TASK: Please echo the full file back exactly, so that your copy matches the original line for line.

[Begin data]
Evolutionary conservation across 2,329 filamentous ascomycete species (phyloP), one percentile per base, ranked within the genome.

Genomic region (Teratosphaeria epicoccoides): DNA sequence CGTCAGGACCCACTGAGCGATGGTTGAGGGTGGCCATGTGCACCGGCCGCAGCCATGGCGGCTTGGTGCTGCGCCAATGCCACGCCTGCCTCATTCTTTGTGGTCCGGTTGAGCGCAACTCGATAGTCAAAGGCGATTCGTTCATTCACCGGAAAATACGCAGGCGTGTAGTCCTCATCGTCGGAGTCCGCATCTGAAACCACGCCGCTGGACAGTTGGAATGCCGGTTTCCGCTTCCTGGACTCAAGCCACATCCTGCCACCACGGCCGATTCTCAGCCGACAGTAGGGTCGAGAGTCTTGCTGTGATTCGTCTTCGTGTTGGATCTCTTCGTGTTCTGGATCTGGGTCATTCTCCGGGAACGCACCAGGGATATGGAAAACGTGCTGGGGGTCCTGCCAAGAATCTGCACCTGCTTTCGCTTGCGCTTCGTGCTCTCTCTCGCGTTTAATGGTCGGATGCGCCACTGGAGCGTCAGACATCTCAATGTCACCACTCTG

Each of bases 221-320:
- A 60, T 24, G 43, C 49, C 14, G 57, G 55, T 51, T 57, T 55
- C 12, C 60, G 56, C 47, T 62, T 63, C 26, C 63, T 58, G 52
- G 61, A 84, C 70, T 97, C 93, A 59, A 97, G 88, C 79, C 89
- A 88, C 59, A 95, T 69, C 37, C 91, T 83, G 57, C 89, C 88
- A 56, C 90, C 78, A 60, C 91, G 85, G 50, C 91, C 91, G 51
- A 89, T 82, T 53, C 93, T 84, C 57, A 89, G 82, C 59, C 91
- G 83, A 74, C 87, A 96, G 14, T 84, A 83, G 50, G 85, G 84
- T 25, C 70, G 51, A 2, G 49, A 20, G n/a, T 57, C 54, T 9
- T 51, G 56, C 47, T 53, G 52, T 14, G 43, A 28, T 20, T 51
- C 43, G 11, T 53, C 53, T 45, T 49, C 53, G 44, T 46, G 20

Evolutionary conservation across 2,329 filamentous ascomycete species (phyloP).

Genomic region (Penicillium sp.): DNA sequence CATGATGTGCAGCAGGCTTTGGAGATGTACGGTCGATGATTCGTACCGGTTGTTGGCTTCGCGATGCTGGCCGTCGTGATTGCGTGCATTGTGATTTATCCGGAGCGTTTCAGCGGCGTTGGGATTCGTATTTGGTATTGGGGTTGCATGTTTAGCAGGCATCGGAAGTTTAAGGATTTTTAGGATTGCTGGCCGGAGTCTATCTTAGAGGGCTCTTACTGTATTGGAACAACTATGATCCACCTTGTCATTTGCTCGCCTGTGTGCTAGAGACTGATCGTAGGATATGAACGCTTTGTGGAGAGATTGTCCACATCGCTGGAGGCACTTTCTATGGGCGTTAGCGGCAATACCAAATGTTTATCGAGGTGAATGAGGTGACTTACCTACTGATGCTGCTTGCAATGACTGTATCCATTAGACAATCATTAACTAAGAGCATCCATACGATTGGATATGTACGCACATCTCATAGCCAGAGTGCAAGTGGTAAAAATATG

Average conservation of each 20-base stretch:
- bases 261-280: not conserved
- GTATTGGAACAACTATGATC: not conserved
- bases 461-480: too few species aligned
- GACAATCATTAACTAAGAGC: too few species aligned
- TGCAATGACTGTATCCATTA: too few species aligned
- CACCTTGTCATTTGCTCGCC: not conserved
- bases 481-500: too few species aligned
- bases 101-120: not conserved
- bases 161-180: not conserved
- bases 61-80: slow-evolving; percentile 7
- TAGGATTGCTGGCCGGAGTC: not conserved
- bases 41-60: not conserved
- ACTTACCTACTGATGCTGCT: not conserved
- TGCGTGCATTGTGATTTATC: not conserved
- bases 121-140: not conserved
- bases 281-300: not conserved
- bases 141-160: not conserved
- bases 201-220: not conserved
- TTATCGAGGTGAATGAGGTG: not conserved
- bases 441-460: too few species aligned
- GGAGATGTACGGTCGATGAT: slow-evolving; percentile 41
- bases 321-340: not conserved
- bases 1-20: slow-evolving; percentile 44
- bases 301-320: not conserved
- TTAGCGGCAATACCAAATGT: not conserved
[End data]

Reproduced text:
Evolutionary conservation across 2,329 filamentous ascomycete species (phyloP), one percentile per base, ranked within the genome.

Genomic region (Teratosphaeria epicoccoides): DNA sequence CGTCAGGACCCACTGAGCGATGGTTGAGGGTGGCCATGTGCACCGGCCGCAGCCATGGCGGCTTGGTGCTGCGCCAATGCCACGCCTGCCTCATTCTTTGTGGTCCGGTTGAGCGCAACTCGATAGTCAAAGGCGATTCGTTCATTCACCGGAAAATACGCAGGCGTGTAGTCCTCATCGTCGGAGTCCGCATCTGAAACCACGCCGCTGGACAGTTGGAATGCCGGTTTCCGCTTCCTGGACTCAAGCCACATCCTGCCACCACGGCCGATTCTCAGCCGACAGTAGGGTCGAGAGTCTTGCTGTGATTCGTCTTCGTGTTGGATCTCTTCGTGTTCTGGATCTGGGTCATTCTCCGGGAACGCACCAGGGATATGGAAAACGTGCTGGGGGTCCTGCCAAGAATCTGCACCTGCTTTCGCTTGCGCTTCGTGCTCTCTCTCGCGTTTAATGGTCGGATGCGCCACTGGAGCGTCAGACATCTCAATGTCACCACTCTG

Each of bases 221-320:
- A 60, T 24, G 43, C 49, C 14, G 57, G 55, T 51, T 57, T 55
- C 12, C 60, G 56, C 47, T 62, T 63, C 26, C 63, T 58, G 52
- G 61, A 84, C 70, T 97, C 93, A 59, A 97, G 88, C 79, C 89
- A 88, C 59, A 95, T 69, C 37, C 91, T 83, G 57, C 89, C 88
- A 56, C 90, C 78, A 60, C 91, G 85, G 50, C 91, C 91, G 51
- A 89, T 82, T 53, C 93, T 84, C 57, A 89, G 82, C 59, C 91
- G 83, A 74, C 87, A 96, G 14, T 84, A 83, G 50, G 85, G 84
- T 25, C 70, G 51, A 2, G 49, A 20, G n/a, T 57, C 54, T 9
- T 51, G 56, C 47, T 53, G 52, T 14, G 43, A 28, T 20, T 51
- C 43, G 11, T 53, C 53, T 45, T 49, C 53, G 44, T 46, G 20

Evolutionary conservation across 2,329 filamentous ascomycete species (phyloP).

Genomic region (Penicillium sp.): DNA sequence CATGATGTGCAGCAGGCTTTGGAGATGTACGGTCGATGATTCGTACCGGTTGTTGGCTTCGCGATGCTGGCCGTCGTGATTGCGTGCATTGTGATTTATCCGGAGCGTTTCAGCGGCGTTGGGATTCGTATTTGGTATTGGGGTTGCATGTTTAGCAGGCATCGGAAGTTTAAGGATTTTTAGGATTGCTGGCCGGAGTCTATCTTAGAGGGCTCTTACTGTATTGGAACAACTATGATCCACCTTGTCATTTGCTCGCCTGTGTGCTAGAGACTGATCGTAGGATATGAACGCTTTGTGGAGAGATTGTCCACATCGCTGGAGGCACTTTCTATGGGCGTTAGCGGCAATACCAAATGTTTATCGAGGTGAATGAGGTGACTTACCTACTGATGCTGCTTGCAATGACTGTATCCATTAGACAATCATTAACTAAGAGCATCCATACGATTGGATATGTACGCACATCTCATAGCCAGAGTGCAAGTGGTAAAAATATG

Average conservation of each 20-base stretch:
- bases 261-280: not conserved
- GTATTGGAACAACTATGATC: not conserved
- bases 461-480: too few species aligned
- GACAATCATTAACTAAGAGC: too few species aligned
- TGCAATGACTGTATCCATTA: too few species aligned
- CACCTTGTCATTTGCTCGCC: not conserved
- bases 481-500: too few species aligned
- bases 101-120: not conserved
- bases 161-180: not conserved
- bases 61-80: slow-evolving; percentile 7
- TAGGATTGCTGGCCGGAGTC: not conserved
- bases 41-60: not conserved
- ACTTACCTACTGATGCTGCT: not conserved
- TGCGTGCATTGTGATTTATC: not conserved
- bases 121-140: not conserved
- bases 281-300: not conserved
- bases 141-160: not conserved
- bases 201-220: not conserved
- TTATCGAGGTGAATGAGGTG: not conserved
- bases 441-460: too few species aligned
- GGAGATGTACGGTCGATGAT: slow-evolving; percentile 41
- bases 321-340: not conserved
- bases 1-20: slow-evolving; percentile 44
- bases 301-320: not conserved
- TTAGCGGCAATACCAAATGT: not conserved